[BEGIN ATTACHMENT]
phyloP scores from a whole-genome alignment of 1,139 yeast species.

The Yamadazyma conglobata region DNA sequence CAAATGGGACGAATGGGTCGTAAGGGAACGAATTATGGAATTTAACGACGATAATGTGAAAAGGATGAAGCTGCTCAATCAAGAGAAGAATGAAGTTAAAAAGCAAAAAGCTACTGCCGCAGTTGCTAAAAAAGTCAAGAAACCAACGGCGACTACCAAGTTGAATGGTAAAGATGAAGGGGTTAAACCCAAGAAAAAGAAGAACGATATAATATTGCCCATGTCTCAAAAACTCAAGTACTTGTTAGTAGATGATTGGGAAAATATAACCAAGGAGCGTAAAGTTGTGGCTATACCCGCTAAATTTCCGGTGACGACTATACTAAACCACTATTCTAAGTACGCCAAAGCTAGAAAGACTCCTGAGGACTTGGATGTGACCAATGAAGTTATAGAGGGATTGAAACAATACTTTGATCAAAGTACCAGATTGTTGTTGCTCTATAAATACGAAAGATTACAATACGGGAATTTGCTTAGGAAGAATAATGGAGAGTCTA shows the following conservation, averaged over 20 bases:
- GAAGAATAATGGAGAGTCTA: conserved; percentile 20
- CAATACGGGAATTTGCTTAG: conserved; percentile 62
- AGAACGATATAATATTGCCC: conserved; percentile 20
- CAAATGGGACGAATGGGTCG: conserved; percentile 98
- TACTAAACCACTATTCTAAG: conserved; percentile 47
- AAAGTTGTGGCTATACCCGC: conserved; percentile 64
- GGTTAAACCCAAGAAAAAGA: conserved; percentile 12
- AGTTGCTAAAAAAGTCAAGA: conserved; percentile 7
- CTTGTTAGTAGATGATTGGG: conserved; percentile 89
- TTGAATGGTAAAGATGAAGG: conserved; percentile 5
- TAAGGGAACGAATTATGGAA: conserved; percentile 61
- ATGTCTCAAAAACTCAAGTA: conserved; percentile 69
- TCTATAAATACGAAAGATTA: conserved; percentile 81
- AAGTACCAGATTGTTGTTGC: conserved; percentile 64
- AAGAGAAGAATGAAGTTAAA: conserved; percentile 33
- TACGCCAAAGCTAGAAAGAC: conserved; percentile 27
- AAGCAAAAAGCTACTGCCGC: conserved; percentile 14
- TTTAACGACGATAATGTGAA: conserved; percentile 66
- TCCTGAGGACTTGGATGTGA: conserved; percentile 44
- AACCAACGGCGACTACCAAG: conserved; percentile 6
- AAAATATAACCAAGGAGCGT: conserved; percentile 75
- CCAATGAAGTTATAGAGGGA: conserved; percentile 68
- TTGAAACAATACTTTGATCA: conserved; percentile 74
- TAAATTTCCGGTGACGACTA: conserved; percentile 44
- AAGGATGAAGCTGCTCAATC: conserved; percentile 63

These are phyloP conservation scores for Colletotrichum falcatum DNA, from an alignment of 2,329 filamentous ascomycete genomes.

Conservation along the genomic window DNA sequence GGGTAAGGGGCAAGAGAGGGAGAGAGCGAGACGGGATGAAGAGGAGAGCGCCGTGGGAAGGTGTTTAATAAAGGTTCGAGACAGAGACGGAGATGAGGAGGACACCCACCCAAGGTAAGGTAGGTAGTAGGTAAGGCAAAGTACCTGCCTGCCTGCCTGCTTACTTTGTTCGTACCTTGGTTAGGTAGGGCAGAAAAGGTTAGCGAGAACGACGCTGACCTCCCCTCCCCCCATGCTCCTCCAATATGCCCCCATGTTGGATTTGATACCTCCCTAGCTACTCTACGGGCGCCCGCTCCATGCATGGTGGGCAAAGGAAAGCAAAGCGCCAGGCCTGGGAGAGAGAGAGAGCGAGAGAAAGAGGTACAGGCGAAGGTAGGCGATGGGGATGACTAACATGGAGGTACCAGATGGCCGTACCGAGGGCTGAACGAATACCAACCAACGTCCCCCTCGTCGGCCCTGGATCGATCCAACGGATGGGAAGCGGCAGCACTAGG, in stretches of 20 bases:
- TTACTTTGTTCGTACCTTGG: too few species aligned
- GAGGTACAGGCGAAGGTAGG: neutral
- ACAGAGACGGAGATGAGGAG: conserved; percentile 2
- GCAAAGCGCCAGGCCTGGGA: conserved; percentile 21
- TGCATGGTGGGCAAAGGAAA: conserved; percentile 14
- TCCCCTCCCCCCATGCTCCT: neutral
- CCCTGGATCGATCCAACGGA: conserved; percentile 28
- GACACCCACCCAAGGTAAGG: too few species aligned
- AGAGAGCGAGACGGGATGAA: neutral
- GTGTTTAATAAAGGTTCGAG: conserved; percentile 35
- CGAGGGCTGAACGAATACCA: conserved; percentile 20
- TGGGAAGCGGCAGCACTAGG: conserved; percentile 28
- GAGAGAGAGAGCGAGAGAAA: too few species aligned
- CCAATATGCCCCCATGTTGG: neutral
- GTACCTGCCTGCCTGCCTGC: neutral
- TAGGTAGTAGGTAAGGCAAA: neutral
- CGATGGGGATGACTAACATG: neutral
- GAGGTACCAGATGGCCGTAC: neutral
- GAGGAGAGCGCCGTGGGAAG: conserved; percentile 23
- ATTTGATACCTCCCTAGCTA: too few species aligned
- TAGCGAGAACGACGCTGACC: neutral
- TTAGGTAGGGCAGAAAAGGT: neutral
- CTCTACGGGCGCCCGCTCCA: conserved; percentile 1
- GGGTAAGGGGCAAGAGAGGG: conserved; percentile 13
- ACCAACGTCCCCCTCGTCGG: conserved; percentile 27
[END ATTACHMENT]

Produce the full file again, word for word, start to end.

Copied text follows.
phyloP scores from a whole-genome alignment of 1,139 yeast species.

The Yamadazyma conglobata region DNA sequence CAAATGGGACGAATGGGTCGTAAGGGAACGAATTATGGAATTTAACGACGATAATGTGAAAAGGATGAAGCTGCTCAATCAAGAGAAGAATGAAGTTAAAAAGCAAAAAGCTACTGCCGCAGTTGCTAAAAAAGTCAAGAAACCAACGGCGACTACCAAGTTGAATGGTAAAGATGAAGGGGTTAAACCCAAGAAAAAGAAGAACGATATAATATTGCCCATGTCTCAAAAACTCAAGTACTTGTTAGTAGATGATTGGGAAAATATAACCAAGGAGCGTAAAGTTGTGGCTATACCCGCTAAATTTCCGGTGACGACTATACTAAACCACTATTCTAAGTACGCCAAAGCTAGAAAGACTCCTGAGGACTTGGATGTGACCAATGAAGTTATAGAGGGATTGAAACAATACTTTGATCAAAGTACCAGATTGTTGTTGCTCTATAAATACGAAAGATTACAATACGGGAATTTGCTTAGGAAGAATAATGGAGAGTCTA shows the following conservation, averaged over 20 bases:
- GAAGAATAATGGAGAGTCTA: conserved; percentile 20
- CAATACGGGAATTTGCTTAG: conserved; percentile 62
- AGAACGATATAATATTGCCC: conserved; percentile 20
- CAAATGGGACGAATGGGTCG: conserved; percentile 98
- TACTAAACCACTATTCTAAG: conserved; percentile 47
- AAAGTTGTGGCTATACCCGC: conserved; percentile 64
- GGTTAAACCCAAGAAAAAGA: conserved; percentile 12
- AGTTGCTAAAAAAGTCAAGA: conserved; percentile 7
- CTTGTTAGTAGATGATTGGG: conserved; percentile 89
- TTGAATGGTAAAGATGAAGG: conserved; percentile 5
- TAAGGGAACGAATTATGGAA: conserved; percentile 61
- ATGTCTCAAAAACTCAAGTA: conserved; percentile 69
- TCTATAAATACGAAAGATTA: conserved; percentile 81
- AAGTACCAGATTGTTGTTGC: conserved; percentile 64
- AAGAGAAGAATGAAGTTAAA: conserved; percentile 33
- TACGCCAAAGCTAGAAAGAC: conserved; percentile 27
- AAGCAAAAAGCTACTGCCGC: conserved; percentile 14
- TTTAACGACGATAATGTGAA: conserved; percentile 66
- TCCTGAGGACTTGGATGTGA: conserved; percentile 44
- AACCAACGGCGACTACCAAG: conserved; percentile 6
- AAAATATAACCAAGGAGCGT: conserved; percentile 75
- CCAATGAAGTTATAGAGGGA: conserved; percentile 68
- TTGAAACAATACTTTGATCA: conserved; percentile 74
- TAAATTTCCGGTGACGACTA: conserved; percentile 44
- AAGGATGAAGCTGCTCAATC: conserved; percentile 63

These are phyloP conservation scores for Colletotrichum falcatum DNA, from an alignment of 2,329 filamentous ascomycete genomes.

Conservation along the genomic window DNA sequence GGGTAAGGGGCAAGAGAGGGAGAGAGCGAGACGGGATGAAGAGGAGAGCGCCGTGGGAAGGTGTTTAATAAAGGTTCGAGACAGAGACGGAGATGAGGAGGACACCCACCCAAGGTAAGGTAGGTAGTAGGTAAGGCAAAGTACCTGCCTGCCTGCCTGCTTACTTTGTTCGTACCTTGGTTAGGTAGGGCAGAAAAGGTTAGCGAGAACGACGCTGACCTCCCCTCCCCCCATGCTCCTCCAATATGCCCCCATGTTGGATTTGATACCTCCCTAGCTACTCTACGGGCGCCCGCTCCATGCATGGTGGGCAAAGGAAAGCAAAGCGCCAGGCCTGGGAGAGAGAGAGAGCGAGAGAAAGAGGTACAGGCGAAGGTAGGCGATGGGGATGACTAACATGGAGGTACCAGATGGCCGTACCGAGGGCTGAACGAATACCAACCAACGTCCCCCTCGTCGGCCCTGGATCGATCCAACGGATGGGAAGCGGCAGCACTAGG, in stretches of 20 bases:
- TTACTTTGTTCGTACCTTGG: too few species aligned
- GAGGTACAGGCGAAGGTAGG: neutral
- ACAGAGACGGAGATGAGGAG: conserved; percentile 2
- GCAAAGCGCCAGGCCTGGGA: conserved; percentile 21
- TGCATGGTGGGCAAAGGAAA: conserved; percentile 14
- TCCCCTCCCCCCATGCTCCT: neutral
- CCCTGGATCGATCCAACGGA: conserved; percentile 28
- GACACCCACCCAAGGTAAGG: too few species aligned
- AGAGAGCGAGACGGGATGAA: neutral
- GTGTTTAATAAAGGTTCGAG: conserved; percentile 35
- CGAGGGCTGAACGAATACCA: conserved; percentile 20
- TGGGAAGCGGCAGCACTAGG: conserved; percentile 28
- GAGAGAGAGAGCGAGAGAAA: too few species aligned
- CCAATATGCCCCCATGTTGG: neutral
- GTACCTGCCTGCCTGCCTGC: neutral
- TAGGTAGTAGGTAAGGCAAA: neutral
- CGATGGGGATGACTAACATG: neutral
- GAGGTACCAGATGGCCGTAC: neutral
- GAGGAGAGCGCCGTGGGAAG: conserved; percentile 23
- ATTTGATACCTCCCTAGCTA: too few species aligned
- TAGCGAGAACGACGCTGACC: neutral
- TTAGGTAGGGCAGAAAAGGT: neutral
- CTCTACGGGCGCCCGCTCCA: conserved; percentile 1
- GGGTAAGGGGCAAGAGAGGG: conserved; percentile 13
- ACCAACGTCCCCCTCGTCGG: conserved; percentile 27